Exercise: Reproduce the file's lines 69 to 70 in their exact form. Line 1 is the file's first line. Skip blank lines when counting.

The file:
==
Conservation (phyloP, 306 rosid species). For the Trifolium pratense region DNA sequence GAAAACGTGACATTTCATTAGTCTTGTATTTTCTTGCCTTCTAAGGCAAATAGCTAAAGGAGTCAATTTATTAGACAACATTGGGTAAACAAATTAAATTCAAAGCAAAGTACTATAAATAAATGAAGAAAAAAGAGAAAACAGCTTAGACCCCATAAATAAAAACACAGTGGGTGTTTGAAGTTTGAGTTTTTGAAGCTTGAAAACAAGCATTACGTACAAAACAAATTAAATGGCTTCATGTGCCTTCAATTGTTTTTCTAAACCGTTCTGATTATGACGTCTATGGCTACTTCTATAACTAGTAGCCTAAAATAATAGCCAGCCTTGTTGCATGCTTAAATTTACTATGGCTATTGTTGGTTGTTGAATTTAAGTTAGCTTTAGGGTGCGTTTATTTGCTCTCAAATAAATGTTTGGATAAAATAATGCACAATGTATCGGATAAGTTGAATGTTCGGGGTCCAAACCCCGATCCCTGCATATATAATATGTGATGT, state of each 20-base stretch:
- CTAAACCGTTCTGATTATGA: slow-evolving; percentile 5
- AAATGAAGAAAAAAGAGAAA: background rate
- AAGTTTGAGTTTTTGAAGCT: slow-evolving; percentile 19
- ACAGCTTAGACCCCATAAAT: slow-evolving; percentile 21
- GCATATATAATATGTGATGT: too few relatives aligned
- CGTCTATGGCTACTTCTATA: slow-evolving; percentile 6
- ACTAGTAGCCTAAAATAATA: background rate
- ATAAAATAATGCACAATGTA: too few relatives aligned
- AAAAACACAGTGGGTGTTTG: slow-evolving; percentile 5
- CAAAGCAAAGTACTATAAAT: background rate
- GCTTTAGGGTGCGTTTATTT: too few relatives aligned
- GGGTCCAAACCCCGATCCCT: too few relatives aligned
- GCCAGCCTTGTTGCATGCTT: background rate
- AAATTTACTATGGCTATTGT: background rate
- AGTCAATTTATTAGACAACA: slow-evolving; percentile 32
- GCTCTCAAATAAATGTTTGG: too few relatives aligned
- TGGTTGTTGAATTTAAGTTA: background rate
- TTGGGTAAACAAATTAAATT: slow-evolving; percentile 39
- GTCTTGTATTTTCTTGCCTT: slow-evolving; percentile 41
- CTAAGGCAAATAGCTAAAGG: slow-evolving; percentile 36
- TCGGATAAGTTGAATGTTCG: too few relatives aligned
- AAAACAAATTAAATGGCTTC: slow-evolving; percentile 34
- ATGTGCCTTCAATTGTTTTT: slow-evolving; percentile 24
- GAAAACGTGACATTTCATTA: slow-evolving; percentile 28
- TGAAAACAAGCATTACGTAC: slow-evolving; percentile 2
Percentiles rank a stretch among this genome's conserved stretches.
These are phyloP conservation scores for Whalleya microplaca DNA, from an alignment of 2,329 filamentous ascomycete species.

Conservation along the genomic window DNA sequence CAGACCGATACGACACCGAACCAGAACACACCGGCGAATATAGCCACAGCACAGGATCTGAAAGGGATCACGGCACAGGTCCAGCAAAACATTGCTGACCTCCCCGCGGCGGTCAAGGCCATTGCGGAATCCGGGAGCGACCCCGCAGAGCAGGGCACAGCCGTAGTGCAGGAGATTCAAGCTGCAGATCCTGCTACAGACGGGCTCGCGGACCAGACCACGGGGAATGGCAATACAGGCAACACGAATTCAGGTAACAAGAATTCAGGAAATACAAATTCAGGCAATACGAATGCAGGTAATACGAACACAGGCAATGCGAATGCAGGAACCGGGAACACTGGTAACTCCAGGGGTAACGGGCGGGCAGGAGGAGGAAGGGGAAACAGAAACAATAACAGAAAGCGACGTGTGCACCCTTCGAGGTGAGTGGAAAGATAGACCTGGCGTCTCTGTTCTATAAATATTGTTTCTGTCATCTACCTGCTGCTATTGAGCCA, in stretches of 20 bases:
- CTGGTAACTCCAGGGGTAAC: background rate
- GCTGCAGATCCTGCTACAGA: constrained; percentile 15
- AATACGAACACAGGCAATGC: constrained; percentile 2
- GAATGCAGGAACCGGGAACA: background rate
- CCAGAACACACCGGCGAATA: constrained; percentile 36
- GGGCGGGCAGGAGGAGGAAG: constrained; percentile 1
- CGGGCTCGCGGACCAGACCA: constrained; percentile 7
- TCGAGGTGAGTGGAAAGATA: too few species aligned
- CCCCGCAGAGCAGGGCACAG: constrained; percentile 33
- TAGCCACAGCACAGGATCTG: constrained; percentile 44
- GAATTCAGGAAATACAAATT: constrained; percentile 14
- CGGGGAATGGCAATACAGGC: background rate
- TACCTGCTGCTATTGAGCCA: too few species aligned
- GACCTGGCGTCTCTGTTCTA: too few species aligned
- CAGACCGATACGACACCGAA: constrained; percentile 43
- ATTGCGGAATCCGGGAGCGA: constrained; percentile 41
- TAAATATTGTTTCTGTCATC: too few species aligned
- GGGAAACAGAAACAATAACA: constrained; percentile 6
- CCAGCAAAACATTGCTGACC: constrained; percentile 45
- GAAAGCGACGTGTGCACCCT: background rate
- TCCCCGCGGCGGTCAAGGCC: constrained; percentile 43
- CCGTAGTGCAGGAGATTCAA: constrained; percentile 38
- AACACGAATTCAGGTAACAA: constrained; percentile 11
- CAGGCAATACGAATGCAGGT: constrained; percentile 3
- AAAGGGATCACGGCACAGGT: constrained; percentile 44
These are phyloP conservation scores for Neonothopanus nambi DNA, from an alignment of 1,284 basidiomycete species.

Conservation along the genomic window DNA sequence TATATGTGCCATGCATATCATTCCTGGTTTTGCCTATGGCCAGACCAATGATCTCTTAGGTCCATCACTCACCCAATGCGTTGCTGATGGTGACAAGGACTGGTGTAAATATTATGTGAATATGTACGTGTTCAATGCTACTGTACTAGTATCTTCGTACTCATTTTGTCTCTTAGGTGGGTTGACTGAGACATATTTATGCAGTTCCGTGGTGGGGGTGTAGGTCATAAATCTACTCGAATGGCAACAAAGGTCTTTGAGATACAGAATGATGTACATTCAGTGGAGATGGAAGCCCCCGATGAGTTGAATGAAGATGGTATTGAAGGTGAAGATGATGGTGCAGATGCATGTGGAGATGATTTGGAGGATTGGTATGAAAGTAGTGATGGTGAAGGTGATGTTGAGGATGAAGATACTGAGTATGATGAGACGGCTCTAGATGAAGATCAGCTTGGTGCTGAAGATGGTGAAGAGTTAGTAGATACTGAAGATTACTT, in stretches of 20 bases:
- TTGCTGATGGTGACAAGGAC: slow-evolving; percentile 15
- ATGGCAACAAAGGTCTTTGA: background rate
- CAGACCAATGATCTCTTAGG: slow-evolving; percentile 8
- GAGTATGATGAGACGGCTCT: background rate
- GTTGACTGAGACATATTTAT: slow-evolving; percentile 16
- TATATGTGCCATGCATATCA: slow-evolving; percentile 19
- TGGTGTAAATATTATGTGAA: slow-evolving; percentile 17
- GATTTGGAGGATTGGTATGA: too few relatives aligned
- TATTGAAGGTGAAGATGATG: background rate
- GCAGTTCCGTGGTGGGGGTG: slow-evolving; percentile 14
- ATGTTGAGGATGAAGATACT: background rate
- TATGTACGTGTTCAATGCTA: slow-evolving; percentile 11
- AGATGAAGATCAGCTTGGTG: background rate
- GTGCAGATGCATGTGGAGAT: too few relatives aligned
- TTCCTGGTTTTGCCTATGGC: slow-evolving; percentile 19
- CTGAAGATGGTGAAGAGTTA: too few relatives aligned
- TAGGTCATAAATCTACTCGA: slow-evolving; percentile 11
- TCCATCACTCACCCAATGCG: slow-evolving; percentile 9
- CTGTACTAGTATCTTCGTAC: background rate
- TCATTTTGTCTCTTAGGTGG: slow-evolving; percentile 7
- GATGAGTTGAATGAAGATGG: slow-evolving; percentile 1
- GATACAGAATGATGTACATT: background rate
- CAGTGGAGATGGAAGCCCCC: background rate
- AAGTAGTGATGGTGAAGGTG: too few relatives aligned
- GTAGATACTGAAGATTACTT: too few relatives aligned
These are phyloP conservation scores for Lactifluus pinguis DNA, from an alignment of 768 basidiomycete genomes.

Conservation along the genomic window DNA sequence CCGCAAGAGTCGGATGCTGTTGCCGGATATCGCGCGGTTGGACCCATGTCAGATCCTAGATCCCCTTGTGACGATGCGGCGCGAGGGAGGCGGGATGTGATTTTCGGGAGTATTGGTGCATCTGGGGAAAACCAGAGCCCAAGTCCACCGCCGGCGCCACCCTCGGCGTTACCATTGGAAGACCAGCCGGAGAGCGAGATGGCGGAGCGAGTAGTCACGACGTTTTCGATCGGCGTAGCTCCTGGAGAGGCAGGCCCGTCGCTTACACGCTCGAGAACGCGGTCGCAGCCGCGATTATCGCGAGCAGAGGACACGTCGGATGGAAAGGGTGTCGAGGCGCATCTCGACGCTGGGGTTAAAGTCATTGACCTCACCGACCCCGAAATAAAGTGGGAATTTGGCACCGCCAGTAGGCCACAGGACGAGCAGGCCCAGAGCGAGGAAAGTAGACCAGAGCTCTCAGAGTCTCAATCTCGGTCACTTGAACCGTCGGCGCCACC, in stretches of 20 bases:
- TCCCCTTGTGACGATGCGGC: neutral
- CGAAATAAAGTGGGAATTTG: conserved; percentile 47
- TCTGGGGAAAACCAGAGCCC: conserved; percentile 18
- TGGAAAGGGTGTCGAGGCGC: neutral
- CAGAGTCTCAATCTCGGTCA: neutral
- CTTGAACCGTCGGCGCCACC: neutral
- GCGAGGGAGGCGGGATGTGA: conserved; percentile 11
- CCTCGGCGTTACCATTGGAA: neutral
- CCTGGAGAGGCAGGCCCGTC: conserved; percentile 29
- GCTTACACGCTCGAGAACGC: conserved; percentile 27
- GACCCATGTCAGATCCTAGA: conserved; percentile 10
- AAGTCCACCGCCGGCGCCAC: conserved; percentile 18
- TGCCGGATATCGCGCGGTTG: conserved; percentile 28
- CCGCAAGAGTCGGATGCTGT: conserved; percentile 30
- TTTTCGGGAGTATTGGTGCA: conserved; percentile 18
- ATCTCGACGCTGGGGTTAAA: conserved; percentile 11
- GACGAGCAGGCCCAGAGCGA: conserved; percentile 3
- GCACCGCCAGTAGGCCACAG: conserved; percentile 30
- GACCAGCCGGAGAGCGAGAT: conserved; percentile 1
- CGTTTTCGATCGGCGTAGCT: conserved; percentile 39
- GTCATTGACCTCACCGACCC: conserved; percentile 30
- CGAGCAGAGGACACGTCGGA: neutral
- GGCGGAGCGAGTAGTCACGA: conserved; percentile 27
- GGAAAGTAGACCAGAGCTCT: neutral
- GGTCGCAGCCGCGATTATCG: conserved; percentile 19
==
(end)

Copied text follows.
- AGATGAAGATCAGCTTGGTG: background rate
- GTGCAGATGCATGTGGAGAT: too few relatives aligned